I spent a few hours roaming our little refuge today, and I was delighted to find some native Butterflyweed, Asclepias tuberosa, blooming in a new place! I don’t think I planted these particular plants. I expect they planted themselves from seeds of plants I already knew about on the refuge. Milkweed seeds fly on the wind, so it’s not odd to find them popping up in new places. They chose a particularly good high visibility spot, so that’s a plus!
We have an astonishing 7 species of milkweeds growing there naturally, some rather thin and small, but this is not a species that gets overlooked easily. It’s more of a showstopper, with the bright orange flowers peeking out from the grasses.
As I approached the first plant, hoping to take a few quick pictures, so did a female Leafcutter Bee (Megachile sp.) and another tiny bee.
Most people know by now that Milkweeds are great for Monarchs, but fewer people know that a gazillion other species love the nectar of these flowers. “Beeweed” just doesn’t have the same ring to it as “Butterflyweed” does. Nothing that I know of collects Milkweed pollen on purpose because of the special packaging it comes in, but that’s a story for another time.
I’m still not sure what the tiny bee was—maybe a Lasioglossum, owing to its tiny size. The larger Leafcutter (about the size of a Honeybee) soon busied herself sipping nectar among the flowers while the diminutive metallic bee disappeared into them entirely.
The tops of these Milkweed flowers are not more than 1/4 inch across, so the whole tiny bee was smaller than that.
The Leafcutter would be collecting pollen under her abdomen if she were out doing that, and holding it high in the air at a weird angle to protect her precious load of provisions, but some parts of the day are dedicated to nectar collection and others to pollen collection, and she wouldn’t collect pollen from this plant in any case. This was strictly nectar foraging.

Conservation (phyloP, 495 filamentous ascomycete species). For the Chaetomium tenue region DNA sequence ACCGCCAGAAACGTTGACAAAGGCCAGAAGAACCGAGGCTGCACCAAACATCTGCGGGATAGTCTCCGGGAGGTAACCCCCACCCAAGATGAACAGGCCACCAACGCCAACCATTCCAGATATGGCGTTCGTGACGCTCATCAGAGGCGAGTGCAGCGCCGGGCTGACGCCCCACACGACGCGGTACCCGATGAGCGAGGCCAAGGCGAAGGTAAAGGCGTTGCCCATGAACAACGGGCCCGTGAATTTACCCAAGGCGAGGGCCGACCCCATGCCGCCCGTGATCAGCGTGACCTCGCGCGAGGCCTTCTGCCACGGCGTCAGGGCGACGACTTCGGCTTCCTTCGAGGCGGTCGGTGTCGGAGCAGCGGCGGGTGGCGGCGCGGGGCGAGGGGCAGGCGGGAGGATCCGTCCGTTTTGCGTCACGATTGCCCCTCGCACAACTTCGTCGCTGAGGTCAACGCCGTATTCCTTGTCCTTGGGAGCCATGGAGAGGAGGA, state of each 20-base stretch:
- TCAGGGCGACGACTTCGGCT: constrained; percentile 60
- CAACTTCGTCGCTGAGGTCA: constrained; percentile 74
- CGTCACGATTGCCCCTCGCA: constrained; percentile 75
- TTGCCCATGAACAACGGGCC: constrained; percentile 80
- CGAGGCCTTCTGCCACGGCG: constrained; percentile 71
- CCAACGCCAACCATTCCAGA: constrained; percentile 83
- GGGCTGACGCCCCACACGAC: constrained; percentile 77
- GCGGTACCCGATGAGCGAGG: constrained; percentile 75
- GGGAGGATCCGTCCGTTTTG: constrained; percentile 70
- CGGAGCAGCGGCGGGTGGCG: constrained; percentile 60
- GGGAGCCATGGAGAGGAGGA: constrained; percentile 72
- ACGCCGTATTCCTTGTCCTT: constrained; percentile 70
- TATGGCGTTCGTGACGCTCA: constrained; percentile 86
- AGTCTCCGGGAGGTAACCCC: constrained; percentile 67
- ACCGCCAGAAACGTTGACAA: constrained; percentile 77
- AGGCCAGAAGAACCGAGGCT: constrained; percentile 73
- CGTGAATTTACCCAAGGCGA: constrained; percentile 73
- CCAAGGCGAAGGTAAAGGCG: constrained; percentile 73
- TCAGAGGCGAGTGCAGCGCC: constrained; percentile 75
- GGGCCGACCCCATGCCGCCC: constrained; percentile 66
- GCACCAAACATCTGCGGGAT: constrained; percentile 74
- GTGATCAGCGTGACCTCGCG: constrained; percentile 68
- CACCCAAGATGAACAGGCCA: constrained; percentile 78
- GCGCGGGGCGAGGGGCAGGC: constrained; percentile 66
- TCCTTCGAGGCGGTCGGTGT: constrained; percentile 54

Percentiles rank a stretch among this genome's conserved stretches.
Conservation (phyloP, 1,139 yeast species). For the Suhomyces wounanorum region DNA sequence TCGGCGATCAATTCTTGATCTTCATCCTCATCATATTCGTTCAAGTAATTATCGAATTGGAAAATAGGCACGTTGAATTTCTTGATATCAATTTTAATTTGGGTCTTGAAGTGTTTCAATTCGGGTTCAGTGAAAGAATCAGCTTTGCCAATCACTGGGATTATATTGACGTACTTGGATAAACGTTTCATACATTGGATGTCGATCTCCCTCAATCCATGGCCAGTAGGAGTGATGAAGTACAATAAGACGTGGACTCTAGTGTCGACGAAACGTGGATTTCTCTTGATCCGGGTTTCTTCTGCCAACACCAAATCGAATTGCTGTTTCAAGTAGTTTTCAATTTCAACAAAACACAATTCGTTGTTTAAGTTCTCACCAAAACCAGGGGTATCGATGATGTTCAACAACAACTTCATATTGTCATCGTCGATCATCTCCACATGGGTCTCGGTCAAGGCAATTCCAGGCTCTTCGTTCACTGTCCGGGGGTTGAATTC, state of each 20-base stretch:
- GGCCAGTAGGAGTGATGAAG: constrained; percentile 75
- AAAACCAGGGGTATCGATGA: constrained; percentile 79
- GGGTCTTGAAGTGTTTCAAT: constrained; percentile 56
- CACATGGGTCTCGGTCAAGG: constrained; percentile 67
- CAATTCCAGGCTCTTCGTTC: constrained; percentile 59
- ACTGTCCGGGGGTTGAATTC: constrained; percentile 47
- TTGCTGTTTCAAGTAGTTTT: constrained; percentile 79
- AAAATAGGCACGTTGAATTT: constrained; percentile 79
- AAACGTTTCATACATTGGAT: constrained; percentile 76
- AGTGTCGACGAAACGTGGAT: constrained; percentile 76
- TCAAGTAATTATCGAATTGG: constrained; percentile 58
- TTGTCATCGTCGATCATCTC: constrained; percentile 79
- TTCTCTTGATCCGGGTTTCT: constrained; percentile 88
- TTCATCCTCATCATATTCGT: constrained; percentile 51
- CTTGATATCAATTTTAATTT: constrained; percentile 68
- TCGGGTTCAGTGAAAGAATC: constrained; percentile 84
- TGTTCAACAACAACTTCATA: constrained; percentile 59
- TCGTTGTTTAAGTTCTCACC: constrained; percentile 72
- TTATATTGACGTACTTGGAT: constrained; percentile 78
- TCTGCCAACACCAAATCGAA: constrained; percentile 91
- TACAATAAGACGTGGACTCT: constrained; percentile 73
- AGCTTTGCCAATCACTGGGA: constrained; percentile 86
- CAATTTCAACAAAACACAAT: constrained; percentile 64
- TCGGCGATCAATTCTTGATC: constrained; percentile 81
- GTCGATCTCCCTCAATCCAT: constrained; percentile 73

Here’s a similar bee with a load of pollen.
I didn’t have long to spend with the bees, since there were Blackberries to pick, so I snapped a few and went on my way. As I returned to the barn, I saw signs that the Leafcutter and her relatives had been busy. Some flowers and leaves along the way had neat circles or ovals snipped from them.
Meadow Pinks, Sabatia campestris, are some of the favorite flowers of Leafcutters at the refuge—for building materials. If I spot one with only two or three petals snipped, I can usually wait there, and the Leafcutter mama will return to snip another petal within minutes. Since the cutting process takes only a few seconds at most, I seldom get a decent picture of that. This one already had all five petals snipped.
The Leafcutter uses the cut circles in an overlapping way to make a tube in which her eggs are laid. She’ll build that tube in a sheltered place. Sometimes I find them under Bluebird nests, and sometimes inside a spacious seedpod.
Leafcutters will use just about any space, including hollow bones and stems and spiral seashells. They frequently use the bamboo tubes we provide them at home.
Sometimes, five minutes with my bee friends can keep me smiling for the rest of the day.